UBC Theses and Dissertations
Effects of prenatal alcohol exposure on social behavior neurobiology in rats Holman, Parker J.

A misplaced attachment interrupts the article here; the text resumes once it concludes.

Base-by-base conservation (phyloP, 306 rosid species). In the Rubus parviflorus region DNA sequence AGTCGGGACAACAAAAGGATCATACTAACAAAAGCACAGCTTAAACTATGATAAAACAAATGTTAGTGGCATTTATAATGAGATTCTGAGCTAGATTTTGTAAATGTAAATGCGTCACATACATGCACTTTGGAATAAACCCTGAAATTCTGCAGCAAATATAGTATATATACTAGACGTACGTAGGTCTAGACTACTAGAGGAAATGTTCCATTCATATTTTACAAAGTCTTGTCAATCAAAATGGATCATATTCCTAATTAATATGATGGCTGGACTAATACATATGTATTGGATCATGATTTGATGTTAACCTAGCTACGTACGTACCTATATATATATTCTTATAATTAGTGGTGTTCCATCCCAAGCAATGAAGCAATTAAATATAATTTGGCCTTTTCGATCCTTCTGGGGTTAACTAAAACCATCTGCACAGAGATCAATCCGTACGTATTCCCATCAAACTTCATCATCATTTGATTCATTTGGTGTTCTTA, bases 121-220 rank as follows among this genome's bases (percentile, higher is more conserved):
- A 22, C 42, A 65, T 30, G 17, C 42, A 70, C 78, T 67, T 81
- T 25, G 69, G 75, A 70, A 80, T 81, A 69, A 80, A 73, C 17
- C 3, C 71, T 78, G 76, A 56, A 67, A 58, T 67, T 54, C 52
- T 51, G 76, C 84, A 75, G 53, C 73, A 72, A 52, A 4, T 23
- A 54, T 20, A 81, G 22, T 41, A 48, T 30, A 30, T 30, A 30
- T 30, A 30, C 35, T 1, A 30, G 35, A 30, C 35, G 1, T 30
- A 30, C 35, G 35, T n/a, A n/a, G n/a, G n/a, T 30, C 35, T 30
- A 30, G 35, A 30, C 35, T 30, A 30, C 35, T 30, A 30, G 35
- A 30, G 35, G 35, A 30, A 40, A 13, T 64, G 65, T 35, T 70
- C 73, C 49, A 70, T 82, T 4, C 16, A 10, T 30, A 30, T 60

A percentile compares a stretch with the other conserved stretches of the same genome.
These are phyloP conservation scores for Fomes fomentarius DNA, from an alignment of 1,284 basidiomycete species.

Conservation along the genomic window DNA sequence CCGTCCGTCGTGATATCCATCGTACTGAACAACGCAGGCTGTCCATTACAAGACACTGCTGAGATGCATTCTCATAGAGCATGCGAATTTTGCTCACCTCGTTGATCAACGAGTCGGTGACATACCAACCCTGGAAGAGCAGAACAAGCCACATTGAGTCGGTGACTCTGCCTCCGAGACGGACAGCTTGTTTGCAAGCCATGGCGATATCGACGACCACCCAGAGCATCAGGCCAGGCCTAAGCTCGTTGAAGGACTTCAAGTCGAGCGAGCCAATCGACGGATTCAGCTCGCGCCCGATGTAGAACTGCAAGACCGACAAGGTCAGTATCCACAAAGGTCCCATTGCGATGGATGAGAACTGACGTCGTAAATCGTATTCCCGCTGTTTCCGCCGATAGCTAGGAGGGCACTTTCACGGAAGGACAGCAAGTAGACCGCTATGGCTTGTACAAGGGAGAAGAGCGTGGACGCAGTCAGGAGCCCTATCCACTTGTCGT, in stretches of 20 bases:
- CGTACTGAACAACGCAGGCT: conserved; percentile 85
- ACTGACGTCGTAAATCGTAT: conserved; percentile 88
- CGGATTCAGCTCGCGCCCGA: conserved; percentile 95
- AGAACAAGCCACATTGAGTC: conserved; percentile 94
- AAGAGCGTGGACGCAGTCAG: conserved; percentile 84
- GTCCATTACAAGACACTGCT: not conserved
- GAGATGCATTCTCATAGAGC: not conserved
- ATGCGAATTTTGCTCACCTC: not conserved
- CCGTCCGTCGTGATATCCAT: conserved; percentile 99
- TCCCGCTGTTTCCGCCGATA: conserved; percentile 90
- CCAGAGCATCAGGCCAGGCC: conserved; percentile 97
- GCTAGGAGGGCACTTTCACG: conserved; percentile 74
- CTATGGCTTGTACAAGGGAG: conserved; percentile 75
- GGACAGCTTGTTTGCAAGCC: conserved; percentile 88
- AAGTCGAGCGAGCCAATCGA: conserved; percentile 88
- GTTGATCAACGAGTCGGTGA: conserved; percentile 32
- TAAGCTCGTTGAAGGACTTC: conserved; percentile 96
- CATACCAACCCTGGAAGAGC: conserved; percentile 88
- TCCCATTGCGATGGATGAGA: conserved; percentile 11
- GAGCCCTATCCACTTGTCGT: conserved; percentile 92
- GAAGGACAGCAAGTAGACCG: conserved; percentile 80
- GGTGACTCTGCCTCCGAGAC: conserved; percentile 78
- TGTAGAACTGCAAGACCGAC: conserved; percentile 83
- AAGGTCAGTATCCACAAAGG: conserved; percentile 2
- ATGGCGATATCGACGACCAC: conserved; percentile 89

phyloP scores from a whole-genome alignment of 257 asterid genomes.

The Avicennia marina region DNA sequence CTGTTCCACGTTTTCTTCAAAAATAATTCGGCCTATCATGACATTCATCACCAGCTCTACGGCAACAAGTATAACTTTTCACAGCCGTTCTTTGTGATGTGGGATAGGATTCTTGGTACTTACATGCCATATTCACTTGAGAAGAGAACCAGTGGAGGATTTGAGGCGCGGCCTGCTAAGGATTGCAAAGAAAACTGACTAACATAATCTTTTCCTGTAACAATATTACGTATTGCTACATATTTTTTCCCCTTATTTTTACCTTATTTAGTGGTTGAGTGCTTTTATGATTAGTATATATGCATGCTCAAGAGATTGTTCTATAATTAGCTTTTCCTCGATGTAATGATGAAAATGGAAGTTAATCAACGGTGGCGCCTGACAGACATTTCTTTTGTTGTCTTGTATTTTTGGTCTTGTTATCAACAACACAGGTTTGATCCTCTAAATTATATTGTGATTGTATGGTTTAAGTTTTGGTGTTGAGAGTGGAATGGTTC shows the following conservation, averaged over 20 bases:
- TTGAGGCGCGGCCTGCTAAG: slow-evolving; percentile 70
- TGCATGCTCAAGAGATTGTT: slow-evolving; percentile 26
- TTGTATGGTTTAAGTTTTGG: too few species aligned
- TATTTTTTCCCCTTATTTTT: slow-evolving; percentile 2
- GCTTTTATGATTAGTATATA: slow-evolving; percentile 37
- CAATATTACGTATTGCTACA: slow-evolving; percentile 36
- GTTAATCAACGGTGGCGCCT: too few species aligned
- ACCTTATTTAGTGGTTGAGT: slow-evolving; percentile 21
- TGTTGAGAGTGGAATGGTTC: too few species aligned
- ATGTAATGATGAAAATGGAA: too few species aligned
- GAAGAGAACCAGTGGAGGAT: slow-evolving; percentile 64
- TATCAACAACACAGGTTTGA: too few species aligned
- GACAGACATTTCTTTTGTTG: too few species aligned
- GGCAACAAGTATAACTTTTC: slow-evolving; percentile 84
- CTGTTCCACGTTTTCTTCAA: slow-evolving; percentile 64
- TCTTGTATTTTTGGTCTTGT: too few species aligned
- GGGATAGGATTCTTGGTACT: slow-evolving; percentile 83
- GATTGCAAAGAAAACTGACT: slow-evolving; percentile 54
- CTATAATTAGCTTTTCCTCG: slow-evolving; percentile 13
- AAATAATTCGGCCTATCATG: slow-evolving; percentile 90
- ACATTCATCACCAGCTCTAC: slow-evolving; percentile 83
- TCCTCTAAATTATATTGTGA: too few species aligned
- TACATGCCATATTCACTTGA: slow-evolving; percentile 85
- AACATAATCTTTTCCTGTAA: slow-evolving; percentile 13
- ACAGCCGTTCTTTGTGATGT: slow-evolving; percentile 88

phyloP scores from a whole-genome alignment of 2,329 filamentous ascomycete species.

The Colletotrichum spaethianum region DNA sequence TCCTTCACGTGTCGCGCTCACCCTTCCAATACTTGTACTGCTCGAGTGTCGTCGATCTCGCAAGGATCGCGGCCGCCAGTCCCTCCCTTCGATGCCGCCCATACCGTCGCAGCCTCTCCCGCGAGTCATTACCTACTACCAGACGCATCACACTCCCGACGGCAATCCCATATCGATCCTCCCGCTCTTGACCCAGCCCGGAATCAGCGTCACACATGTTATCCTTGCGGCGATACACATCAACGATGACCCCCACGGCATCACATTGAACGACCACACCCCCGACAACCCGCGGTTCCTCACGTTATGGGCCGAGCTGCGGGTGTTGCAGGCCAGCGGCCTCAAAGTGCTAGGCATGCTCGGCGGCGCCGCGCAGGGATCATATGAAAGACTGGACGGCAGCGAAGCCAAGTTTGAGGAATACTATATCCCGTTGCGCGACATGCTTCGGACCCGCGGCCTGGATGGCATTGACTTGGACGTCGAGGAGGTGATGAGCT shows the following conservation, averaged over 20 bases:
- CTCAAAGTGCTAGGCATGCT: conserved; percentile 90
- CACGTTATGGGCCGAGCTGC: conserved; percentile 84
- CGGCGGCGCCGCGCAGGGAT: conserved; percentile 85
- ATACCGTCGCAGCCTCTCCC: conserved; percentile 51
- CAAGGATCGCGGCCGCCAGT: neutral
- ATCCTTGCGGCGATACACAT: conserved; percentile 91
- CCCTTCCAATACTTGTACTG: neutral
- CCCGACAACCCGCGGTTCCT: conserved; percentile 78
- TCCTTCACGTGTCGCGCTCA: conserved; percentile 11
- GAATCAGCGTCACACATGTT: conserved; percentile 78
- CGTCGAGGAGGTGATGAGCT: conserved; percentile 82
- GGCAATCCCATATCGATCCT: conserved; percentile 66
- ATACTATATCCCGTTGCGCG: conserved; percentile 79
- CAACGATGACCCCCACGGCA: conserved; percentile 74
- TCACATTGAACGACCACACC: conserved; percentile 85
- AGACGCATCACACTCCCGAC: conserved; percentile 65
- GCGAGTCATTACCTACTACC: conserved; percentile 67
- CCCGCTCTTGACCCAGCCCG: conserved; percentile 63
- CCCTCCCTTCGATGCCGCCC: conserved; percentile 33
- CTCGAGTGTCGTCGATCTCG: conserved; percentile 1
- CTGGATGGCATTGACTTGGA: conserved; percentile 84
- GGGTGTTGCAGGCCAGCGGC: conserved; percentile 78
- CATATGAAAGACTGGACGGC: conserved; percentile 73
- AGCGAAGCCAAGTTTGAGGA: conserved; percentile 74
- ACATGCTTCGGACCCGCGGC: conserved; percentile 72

Estimates indicate a 1-5% prevalence of Fetal Alcohol Spectrum Disorders (FASD) among American children, making prenatal alcohol exposure (PAE) a leading cause of developmental disability in North America. Among the cognitive, physiological and behavioral impairments associated with PAE in the clinical/pre-clinical literature, lifelong social behavior deficits serve as a unifying feature across the entire spectrum. Impaired social behavior in individuals with FASD has widespread implications for function in other domains and may contribute to difficulties within school, social rejection, trouble with the law, and later mental health problems. Importantly, early-life adversity (ELA) can also modulate social behavior development, and individuals with PAE are more likely to experience ELA. However, few studies have assessed the interactive effects of these two insults on social behavior development. Maturational changes associated with adolescence have significant consequences for social behavior development, making adolescence a unique period of increased vulnerability to social behavior dysfunction. My dissertation research focuses on establishing a comprehensive neurobehavioral profile of adolescent social behavior in a rat model of PAE. Our assessments of play behavior, social preference and recognition memory, as well as central oxytocin and vasopressin systems, critical modulators of social behavior function, indicate PAE impairs adolescent social behavior – especially with increasing complexity of the social context – and behavioral impairments are associated with altered neural activity and development of the oxytocin/vasopressin systems. Specifically, we found that PAE disrupts sustained play bouts with unexposed playmates, impairs social recognition memory – particularly in males – and alters oxytocin receptor expression and neural activity (c-fos expression) in limbic and forebrain regions important for social behavior function. Moreover, ELA generally exacerbated and extended the effects of PAE, highlighting the ability of the early environment to mediate outcomes of PAE and power of animal models to interrogate this relationship. The relevance of the current research stems from the need for establishing a more specific social neurobehavioral profile that could support the development of strategies for earlier diagnoses and more targeted interventions for FASD. Taken together, our results highlight that PAE directly impacts multiple aspects of social behavior and its underlying neurobiology and identifies potential targets for therapeutic intervention.
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